In order for a project to be successful it is necessary to clarify all the details during the initial phase. Beside that, it is necessary to plan all logistical aspects (which systems are going to be involved, how they are going to communicate, where they are going to be deployed, who is going to provide technical support for them, etc.).

While the company, that wants to implement some new component, usually, understands the importance of these two steps, sometimes it does not know, which particular questions it should ask the software vendor in order to get a complete picture of the task. As a result, a project is often launched with one set of parameters (budget, timeframes), while in the process of its implementation new details emerge, requiring budget increase and deadline extension, and in the end the whole project may turn out to be a failure.

The purpose of our series of use cases is to present several “templates”. In each article we will outline the initial problem, list the key issues, which have to be considered and clarified, and present a draft plan of action, featuring the steps, which need to be taken in order to make your project more successful.

The challenges of mobile EMV solutions

The purpose of this article is to familiarize the readers with the challenges of implementation of mobile EMV solutions. The article is primarily targeted at software companies, which are looking for effective approaches to integration of card-present solutions into their mobile applications. The article might also be of interest to payment gateway providers, trying to solve the problem of mobile EMV solutions for their clients.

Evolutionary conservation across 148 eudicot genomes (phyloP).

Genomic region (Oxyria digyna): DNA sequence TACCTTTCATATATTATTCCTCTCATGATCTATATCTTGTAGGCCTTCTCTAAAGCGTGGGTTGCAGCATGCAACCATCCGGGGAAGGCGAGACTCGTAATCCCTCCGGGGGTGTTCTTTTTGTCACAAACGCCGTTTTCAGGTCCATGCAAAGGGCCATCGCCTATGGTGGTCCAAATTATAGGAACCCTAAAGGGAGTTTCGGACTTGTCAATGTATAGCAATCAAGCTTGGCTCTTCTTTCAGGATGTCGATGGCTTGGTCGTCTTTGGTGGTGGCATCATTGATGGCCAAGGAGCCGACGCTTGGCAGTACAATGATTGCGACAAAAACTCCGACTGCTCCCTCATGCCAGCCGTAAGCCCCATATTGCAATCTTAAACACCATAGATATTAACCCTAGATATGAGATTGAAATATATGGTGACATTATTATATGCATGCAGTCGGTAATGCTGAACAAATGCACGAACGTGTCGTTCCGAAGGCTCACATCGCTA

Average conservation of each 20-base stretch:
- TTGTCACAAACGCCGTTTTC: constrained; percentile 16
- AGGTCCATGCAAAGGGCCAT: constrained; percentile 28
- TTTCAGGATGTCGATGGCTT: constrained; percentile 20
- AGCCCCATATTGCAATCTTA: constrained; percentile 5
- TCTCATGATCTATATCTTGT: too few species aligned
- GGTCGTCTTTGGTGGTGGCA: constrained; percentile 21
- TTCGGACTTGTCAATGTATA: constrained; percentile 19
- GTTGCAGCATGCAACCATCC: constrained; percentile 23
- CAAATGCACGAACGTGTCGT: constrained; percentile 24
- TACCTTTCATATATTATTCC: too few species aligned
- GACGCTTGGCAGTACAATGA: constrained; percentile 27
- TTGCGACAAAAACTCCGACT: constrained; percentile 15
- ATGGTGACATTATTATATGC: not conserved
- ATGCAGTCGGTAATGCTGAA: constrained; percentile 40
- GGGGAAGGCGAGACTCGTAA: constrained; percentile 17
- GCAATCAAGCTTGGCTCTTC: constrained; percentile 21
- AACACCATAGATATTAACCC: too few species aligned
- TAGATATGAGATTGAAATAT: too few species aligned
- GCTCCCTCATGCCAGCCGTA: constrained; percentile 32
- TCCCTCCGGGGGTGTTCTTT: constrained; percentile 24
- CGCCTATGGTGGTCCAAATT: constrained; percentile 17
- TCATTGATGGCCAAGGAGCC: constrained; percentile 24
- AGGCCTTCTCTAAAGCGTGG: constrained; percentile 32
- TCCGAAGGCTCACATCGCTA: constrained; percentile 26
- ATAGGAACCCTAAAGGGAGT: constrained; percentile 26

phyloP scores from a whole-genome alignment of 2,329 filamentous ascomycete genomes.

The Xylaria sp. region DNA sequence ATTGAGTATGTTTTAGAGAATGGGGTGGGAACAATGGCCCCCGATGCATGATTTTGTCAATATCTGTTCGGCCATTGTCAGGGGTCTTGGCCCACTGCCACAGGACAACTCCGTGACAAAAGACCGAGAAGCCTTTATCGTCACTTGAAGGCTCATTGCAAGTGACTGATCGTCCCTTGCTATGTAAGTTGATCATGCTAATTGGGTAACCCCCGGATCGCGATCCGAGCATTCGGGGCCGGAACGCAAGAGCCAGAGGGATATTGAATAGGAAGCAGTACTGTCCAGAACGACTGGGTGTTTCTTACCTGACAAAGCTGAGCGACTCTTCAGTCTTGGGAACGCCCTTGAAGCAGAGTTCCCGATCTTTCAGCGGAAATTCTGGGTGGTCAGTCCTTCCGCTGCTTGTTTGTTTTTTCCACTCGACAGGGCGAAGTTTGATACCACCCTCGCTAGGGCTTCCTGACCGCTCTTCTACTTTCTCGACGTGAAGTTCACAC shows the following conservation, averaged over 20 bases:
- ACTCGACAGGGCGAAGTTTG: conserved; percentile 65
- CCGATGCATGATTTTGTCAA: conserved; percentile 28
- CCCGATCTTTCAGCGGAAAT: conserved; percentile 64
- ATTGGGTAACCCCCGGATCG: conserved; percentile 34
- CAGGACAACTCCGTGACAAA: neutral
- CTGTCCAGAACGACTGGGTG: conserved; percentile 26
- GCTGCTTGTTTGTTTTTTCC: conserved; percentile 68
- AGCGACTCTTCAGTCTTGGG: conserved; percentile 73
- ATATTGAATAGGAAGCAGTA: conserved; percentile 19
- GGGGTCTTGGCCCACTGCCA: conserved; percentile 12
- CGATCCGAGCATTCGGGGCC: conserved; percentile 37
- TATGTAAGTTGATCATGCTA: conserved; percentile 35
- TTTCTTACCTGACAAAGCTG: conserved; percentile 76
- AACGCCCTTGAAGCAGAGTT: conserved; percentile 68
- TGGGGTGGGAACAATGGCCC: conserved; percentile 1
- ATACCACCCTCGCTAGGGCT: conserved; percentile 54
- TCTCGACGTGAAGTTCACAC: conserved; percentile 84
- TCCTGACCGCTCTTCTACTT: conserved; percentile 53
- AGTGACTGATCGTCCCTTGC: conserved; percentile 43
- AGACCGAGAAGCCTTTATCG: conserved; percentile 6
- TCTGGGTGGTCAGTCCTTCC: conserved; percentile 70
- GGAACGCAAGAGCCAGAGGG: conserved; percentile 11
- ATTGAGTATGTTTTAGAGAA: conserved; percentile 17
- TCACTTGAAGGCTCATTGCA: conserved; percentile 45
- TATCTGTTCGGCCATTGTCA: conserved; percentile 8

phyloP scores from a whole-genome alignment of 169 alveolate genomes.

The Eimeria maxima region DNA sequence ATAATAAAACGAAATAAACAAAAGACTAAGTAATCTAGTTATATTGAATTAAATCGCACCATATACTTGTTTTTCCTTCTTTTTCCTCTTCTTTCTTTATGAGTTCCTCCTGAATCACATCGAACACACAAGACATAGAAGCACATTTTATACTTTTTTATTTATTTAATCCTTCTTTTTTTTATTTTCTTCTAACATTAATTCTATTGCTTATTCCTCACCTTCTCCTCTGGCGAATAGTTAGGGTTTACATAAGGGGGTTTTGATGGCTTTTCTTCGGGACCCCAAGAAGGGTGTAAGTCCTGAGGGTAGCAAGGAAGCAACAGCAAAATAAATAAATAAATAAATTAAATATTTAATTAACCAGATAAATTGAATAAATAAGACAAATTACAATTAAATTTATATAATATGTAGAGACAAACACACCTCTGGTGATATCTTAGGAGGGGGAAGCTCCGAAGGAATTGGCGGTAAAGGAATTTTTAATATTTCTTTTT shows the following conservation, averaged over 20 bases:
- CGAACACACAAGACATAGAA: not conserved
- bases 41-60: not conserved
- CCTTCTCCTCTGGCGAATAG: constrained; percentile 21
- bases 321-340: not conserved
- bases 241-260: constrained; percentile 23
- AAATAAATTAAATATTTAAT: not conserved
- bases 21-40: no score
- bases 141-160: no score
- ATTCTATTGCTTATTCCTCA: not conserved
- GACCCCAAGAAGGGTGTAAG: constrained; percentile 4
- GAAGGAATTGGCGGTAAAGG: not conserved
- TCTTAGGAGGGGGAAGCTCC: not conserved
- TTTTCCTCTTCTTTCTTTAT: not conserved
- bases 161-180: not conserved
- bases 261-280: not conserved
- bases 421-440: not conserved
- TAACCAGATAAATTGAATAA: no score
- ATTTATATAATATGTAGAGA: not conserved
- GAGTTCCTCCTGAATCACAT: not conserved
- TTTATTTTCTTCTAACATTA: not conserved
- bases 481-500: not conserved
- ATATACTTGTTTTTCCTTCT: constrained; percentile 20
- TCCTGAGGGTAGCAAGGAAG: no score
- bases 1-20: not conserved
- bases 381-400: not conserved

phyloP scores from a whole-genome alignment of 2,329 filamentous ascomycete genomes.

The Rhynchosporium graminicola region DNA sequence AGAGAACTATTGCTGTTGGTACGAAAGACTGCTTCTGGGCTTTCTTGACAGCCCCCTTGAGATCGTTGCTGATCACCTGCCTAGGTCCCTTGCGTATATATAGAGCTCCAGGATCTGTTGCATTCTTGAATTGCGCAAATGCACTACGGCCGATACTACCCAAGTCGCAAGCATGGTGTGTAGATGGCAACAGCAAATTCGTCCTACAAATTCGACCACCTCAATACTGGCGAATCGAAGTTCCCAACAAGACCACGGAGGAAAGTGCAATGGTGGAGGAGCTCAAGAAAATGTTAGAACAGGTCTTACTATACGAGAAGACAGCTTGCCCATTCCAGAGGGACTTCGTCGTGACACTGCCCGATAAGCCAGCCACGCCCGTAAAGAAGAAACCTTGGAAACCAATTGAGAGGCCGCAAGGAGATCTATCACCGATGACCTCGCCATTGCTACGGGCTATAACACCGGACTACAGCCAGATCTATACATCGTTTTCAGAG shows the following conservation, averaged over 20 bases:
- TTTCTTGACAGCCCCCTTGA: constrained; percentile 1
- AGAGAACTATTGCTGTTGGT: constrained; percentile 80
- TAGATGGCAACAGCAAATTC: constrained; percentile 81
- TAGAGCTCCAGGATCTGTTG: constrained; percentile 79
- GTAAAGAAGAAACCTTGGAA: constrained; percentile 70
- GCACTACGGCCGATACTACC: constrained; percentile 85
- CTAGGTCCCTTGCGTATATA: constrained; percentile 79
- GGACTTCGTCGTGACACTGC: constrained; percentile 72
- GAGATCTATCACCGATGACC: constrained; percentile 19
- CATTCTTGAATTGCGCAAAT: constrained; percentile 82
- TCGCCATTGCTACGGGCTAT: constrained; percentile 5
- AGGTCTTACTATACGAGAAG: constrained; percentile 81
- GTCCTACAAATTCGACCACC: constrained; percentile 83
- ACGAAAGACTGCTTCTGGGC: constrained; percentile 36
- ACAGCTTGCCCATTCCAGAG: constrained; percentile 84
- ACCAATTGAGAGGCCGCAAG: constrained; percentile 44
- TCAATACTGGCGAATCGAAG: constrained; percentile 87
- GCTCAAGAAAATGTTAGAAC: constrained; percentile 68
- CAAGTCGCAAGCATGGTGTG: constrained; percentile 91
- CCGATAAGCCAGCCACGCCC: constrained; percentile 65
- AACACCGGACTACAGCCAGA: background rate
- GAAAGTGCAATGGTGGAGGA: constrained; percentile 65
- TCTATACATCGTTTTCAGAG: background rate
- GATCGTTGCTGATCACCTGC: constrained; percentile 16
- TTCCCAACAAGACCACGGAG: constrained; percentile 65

Lately a lot of new mobile POS systems emerged, which were based on various kinds of card readers for smart phones and other mobile devices. For example, Square Readers represented one of the first available solutions, which allowed merchants to turn their cell phones into mobile POS systems.

We should stress, that the first mobile payment card readers scanned the data in an unencrypted format. In order to manipulate the reader, a native app has to be installed on the mobile device (i.e., the card reader cannot be controlled by a web-application from the web page). Consequently, a mobile card reader, that “touches” the unencrypted card data and communicates it to the mobile device, puts the whole mobile POS system within the PCI scope.

In order to better protect cardholder data and get the POS app out of PCI scope, several solutions are available. However, when EMV is involved, some of the solutions work better than the others.

Similarly to payment terminal solutions, mobile card-present solutions can be conceptually divided into three groups: integrated solutions, standalone solutions, and semi-integrated solutions. Let us address these solution types one by one.

Fully integrated solutions: EMV certification required

In pre-EMV world most companies used encrypted card readers, which encrypted card data at the moment of swipe and, thus, got the app out of PCI scope. If you apply the same methodology with EMV, there still remains a problem with EMV regulations.

The mobile POS app needs to be integrated with the payment gateway or payment processor, which is going to handle the payments. At the same time, it needs to be integrated with the EMV reader, which is going to scan the card data. If you integrate with the EMV reader, you have to go through EMV certification (using the EMV toolkit), because in this case, transaction path will go through the mobile application. Consequently, the mobile application is included into the EMV path, and it has to be re-certified every time when some change is introduced either by the gateway or by you (the POS app developer), as required by EMV regulations.